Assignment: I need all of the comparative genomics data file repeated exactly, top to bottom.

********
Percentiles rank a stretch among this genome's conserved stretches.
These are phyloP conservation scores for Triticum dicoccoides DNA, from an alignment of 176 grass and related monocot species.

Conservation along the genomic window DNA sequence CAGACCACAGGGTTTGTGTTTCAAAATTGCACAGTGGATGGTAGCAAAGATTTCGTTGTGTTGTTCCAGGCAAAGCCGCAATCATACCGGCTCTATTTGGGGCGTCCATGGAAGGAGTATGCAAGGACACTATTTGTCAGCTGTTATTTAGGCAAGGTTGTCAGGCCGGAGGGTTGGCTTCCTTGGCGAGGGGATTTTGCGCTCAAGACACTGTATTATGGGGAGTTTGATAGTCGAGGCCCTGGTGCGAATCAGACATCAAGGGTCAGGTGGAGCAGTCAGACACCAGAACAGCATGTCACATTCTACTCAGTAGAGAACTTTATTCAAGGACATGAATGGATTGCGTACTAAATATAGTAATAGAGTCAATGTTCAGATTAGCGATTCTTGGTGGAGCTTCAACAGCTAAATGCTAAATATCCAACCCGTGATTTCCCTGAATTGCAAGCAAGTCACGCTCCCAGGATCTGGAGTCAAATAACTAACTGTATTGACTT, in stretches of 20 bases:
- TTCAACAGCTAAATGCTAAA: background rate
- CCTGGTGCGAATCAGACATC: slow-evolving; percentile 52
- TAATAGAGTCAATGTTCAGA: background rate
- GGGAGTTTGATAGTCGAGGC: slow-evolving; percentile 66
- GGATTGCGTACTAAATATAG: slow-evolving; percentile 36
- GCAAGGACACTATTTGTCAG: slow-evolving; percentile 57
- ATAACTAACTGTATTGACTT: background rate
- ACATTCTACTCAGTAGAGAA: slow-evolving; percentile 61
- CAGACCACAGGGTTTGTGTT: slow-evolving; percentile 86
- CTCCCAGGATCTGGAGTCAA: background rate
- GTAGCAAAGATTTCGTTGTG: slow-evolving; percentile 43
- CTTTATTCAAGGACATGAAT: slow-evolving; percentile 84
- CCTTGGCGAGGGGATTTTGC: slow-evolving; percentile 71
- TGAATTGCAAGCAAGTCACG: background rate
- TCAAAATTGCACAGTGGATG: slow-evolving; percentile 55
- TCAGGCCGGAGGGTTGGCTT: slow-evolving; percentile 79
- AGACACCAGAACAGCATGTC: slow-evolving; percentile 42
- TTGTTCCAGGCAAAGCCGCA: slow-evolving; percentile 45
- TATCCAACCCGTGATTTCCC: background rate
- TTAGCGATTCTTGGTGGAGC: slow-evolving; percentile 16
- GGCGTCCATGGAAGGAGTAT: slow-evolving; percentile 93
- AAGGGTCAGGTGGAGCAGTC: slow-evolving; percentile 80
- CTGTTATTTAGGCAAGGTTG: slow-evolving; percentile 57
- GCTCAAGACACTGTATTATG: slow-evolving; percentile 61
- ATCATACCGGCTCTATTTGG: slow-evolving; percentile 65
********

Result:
Percentiles rank a stretch among this genome's conserved stretches.
These are phyloP conservation scores for Triticum dicoccoides DNA, from an alignment of 176 grass and related monocot species.

Conservation along the genomic window DNA sequence CAGACCACAGGGTTTGTGTTTCAAAATTGCACAGTGGATGGTAGCAAAGATTTCGTTGTGTTGTTCCAGGCAAAGCCGCAATCATACCGGCTCTATTTGGGGCGTCCATGGAAGGAGTATGCAAGGACACTATTTGTCAGCTGTTATTTAGGCAAGGTTGTCAGGCCGGAGGGTTGGCTTCCTTGGCGAGGGGATTTTGCGCTCAAGACACTGTATTATGGGGAGTTTGATAGTCGAGGCCCTGGTGCGAATCAGACATCAAGGGTCAGGTGGAGCAGTCAGACACCAGAACAGCATGTCACATTCTACTCAGTAGAGAACTTTATTCAAGGACATGAATGGATTGCGTACTAAATATAGTAATAGAGTCAATGTTCAGATTAGCGATTCTTGGTGGAGCTTCAACAGCTAAATGCTAAATATCCAACCCGTGATTTCCCTGAATTGCAAGCAAGTCACGCTCCCAGGATCTGGAGTCAAATAACTAACTGTATTGACTT, in stretches of 20 bases:
- TTCAACAGCTAAATGCTAAA: background rate
- CCTGGTGCGAATCAGACATC: slow-evolving; percentile 52
- TAATAGAGTCAATGTTCAGA: background rate
- GGGAGTTTGATAGTCGAGGC: slow-evolving; percentile 66
- GGATTGCGTACTAAATATAG: slow-evolving; percentile 36
- GCAAGGACACTATTTGTCAG: slow-evolving; percentile 57
- ATAACTAACTGTATTGACTT: background rate
- ACATTCTACTCAGTAGAGAA: slow-evolving; percentile 61
- CAGACCACAGGGTTTGTGTT: slow-evolving; percentile 86
- CTCCCAGGATCTGGAGTCAA: background rate
- GTAGCAAAGATTTCGTTGTG: slow-evolving; percentile 43
- CTTTATTCAAGGACATGAAT: slow-evolving; percentile 84
- CCTTGGCGAGGGGATTTTGC: slow-evolving; percentile 71
- TGAATTGCAAGCAAGTCACG: background rate
- TCAAAATTGCACAGTGGATG: slow-evolving; percentile 55
- TCAGGCCGGAGGGTTGGCTT: slow-evolving; percentile 79
- AGACACCAGAACAGCATGTC: slow-evolving; percentile 42
- TTGTTCCAGGCAAAGCCGCA: slow-evolving; percentile 45
- TATCCAACCCGTGATTTCCC: background rate
- TTAGCGATTCTTGGTGGAGC: slow-evolving; percentile 16
- GGCGTCCATGGAAGGAGTAT: slow-evolving; percentile 93
- AAGGGTCAGGTGGAGCAGTC: slow-evolving; percentile 80
- CTGTTATTTAGGCAAGGTTG: slow-evolving; percentile 57
- GCTCAAGACACTGTATTATG: slow-evolving; percentile 61
- ATCATACCGGCTCTATTTGG: slow-evolving; percentile 65